Drone flights will now replace fixed-wing aerial surveys over breeding grounds to count male and female sea turtles. Interestingly understanding sex ratios in these turtles is critical for predicting the impacts of environmental change especially for animals such as reptiles and fishes with temperature dependent sex determination. Whether they develop into males or females depends on temperatures they are exposed to early in life. In sea turtles, females are produced at higher incubation temperatures and males at lower temperatures.
Assistant professor of environmental conservation Lisa Komoroske and collaborators at Florida State and Oregon State universities will work for four-years using a $1.4 million, multi-institution grant to study how reproductive behaviours will influence the effects of climate change on green sea turtles (Chelonia mydas) as per the announcement by the National Science Foundation this month.
The site on which Komoroske and her team will work is the turtle nesting beaches on Fernando de Noronha, a marine reserve and UNESCO World Heritage Site- an archipelago of 21 islands about 220 miles off the coast of Brazil. She will also work with the Brazil-based non-profit conservation organization PROJECTO TAMAR on the project. UMass Amherst ecologist, team will assist in studying the turtles’ reproductive and migration patterns.
Komoroske, an expert in the use of genomic tools to study wildlife populations, will use genetic samples from turtle mothers and hatchlings to estimate sex ratios in a breeding population. She will team up with experts Mariana Fuentes in wildlife movement at Florida State and population modelling J. Wilson White at Oregon State to understand how the complex reproductive behaviours of sea turtles could provide a buffer against climate change.
Her research team will combine insights from new technologies – genomics, satellite telemetry, and unmanned aerial vehicles or drones for satellite telemetry for aerial survey of male migration and population. Using fixed wing aircraft for survey Komoroske explains is expensive and makes it hard to answer many interrelated questions, including the sex ratio thresholds that will provide resilience for these species under climate change.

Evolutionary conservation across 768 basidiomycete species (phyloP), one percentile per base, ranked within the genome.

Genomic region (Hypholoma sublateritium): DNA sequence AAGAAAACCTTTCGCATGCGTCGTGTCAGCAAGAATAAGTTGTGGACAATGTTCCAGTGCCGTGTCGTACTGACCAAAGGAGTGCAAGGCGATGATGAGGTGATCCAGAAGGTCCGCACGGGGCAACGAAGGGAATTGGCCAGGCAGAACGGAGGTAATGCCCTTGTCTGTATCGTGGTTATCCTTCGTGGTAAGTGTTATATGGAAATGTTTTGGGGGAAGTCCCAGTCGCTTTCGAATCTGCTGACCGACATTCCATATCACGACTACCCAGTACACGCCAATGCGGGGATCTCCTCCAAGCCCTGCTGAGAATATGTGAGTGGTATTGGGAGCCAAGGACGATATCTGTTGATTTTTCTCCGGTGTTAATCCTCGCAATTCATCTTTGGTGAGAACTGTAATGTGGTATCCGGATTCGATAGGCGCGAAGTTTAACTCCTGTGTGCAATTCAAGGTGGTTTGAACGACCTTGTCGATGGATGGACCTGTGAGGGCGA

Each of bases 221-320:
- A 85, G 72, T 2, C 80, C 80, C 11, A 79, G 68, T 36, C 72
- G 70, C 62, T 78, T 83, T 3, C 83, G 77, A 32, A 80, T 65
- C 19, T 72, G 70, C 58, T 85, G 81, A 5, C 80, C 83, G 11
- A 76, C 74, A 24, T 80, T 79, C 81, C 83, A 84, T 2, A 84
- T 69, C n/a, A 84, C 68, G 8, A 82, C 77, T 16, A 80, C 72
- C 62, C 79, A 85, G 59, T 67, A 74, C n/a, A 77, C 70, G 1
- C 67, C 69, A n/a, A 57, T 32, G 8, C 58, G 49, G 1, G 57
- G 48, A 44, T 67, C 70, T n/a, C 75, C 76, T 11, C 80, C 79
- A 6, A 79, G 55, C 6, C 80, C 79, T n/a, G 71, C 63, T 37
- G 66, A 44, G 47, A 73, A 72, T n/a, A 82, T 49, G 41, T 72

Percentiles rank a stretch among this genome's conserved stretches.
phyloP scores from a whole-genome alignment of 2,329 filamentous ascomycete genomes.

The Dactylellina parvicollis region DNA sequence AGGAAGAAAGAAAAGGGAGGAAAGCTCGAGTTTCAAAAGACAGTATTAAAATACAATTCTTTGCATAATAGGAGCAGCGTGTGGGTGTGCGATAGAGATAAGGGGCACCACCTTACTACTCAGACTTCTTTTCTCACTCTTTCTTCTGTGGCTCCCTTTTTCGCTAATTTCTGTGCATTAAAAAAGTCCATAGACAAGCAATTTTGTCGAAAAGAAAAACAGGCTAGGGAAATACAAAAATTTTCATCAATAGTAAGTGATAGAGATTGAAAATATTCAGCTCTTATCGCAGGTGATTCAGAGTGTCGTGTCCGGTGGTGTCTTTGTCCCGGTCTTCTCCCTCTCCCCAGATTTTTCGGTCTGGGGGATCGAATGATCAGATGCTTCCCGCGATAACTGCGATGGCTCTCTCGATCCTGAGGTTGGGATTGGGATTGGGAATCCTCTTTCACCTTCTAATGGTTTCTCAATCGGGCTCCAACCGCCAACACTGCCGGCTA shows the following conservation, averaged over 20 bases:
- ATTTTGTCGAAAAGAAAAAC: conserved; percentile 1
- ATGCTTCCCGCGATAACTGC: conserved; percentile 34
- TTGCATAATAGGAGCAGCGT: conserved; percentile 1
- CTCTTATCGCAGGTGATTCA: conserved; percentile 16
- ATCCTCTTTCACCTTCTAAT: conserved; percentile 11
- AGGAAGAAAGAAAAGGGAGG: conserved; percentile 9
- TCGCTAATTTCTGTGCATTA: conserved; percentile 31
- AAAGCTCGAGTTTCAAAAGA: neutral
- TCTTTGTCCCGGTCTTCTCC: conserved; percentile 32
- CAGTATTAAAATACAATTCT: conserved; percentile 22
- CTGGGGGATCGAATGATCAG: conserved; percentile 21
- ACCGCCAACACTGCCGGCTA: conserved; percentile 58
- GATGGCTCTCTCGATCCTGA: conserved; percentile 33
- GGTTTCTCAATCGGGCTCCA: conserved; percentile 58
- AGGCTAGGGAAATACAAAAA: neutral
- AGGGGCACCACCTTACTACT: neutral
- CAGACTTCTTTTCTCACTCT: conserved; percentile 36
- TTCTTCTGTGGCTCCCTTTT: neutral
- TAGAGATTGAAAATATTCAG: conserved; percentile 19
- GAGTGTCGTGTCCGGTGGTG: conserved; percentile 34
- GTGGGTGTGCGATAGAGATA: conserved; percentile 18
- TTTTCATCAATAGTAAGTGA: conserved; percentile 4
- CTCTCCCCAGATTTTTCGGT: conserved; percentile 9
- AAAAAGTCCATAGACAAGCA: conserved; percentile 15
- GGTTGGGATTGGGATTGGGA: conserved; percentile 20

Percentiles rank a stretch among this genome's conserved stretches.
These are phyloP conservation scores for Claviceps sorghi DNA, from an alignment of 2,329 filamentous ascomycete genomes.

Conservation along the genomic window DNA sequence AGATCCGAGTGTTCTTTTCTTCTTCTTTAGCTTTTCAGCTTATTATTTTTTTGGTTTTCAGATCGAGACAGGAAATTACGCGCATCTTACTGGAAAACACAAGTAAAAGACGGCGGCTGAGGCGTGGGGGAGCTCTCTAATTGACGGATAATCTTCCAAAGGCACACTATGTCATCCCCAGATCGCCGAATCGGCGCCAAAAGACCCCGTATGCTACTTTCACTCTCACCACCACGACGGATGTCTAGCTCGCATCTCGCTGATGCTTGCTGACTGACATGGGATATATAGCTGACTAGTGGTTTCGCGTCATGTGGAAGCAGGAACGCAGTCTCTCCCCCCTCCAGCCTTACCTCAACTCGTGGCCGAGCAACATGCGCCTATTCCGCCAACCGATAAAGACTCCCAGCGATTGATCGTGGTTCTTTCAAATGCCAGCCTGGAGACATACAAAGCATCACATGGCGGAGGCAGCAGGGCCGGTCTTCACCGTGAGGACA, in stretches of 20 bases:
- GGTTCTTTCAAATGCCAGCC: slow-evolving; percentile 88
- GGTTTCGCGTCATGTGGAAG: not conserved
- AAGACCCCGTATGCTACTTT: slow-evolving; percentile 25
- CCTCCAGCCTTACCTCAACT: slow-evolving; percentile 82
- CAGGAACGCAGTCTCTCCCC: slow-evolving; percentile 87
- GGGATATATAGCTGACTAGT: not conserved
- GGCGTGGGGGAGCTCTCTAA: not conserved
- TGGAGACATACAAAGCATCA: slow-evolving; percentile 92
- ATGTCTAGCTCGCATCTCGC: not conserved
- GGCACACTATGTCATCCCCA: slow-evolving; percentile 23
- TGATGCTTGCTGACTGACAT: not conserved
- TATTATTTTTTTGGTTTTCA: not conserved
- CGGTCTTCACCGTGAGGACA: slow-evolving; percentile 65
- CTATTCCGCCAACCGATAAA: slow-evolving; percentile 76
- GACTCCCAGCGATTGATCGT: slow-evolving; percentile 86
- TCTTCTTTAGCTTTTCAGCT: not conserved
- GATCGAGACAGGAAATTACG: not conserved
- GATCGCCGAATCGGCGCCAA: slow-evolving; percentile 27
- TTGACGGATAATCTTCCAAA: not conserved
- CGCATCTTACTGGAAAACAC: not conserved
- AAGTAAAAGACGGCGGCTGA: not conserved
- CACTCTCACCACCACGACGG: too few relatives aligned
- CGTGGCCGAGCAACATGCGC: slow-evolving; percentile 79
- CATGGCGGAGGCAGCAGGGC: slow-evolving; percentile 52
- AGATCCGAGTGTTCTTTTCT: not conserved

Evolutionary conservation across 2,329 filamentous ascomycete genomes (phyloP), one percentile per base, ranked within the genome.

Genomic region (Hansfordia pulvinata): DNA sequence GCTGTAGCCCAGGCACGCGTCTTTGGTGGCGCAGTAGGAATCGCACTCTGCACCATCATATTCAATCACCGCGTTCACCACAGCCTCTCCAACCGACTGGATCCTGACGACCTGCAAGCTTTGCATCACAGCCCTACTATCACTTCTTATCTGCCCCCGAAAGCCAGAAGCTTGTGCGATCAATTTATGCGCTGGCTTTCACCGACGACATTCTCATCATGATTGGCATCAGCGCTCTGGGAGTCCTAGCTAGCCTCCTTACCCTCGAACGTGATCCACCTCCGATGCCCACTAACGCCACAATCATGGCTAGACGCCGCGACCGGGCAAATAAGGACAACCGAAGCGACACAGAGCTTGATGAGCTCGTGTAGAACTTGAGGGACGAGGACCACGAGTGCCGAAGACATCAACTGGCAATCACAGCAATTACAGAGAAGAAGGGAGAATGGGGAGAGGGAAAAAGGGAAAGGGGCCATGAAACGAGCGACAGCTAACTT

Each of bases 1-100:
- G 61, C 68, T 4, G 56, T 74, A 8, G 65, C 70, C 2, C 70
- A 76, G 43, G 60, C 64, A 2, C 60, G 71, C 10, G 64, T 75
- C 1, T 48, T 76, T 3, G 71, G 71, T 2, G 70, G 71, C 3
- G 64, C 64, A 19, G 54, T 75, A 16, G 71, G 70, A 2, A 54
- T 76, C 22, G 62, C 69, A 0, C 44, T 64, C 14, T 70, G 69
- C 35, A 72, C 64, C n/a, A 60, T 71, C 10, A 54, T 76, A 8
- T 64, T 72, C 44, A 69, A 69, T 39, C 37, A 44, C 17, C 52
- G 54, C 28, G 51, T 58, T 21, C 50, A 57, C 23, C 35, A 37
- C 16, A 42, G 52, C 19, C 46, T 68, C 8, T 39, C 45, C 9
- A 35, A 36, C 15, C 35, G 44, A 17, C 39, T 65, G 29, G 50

Drones are cost effective, especially in remote areas; they have a small carbon footprint and are easier and less obtrusive in a national park. These and other datasets will be integrated into advanced mathematical population and evolutionary models to forecast sea turtle population viability under different climate scenarios.
“You need a more holistic picture, and that’s what we’re aiming to do with evaluating and integrating several aspects at once that up to now were studied in isolation. With better data, we hope to put the pieces of the puzzle together and have a stronger ability to make realistic projections on population viability,” Komoroske says.
Explaining further she says that, these species are likely to be affected by environmental change resulting in temperature dependent sex determination and there is concern that extreme conditions will produce too many females, potentially destabilizing populations. Also, as female-bias increases with climate change scientists hope to answer the critical question of how many males are enough. To address such uncertainties, the team also plans to study female breeding behaviours and male migration.
Aerial drone surveys will go a long way in helping researchers explore why females migrate to nesting grounds only every two or three years while males may make the trip yearly, Komoroske adds.
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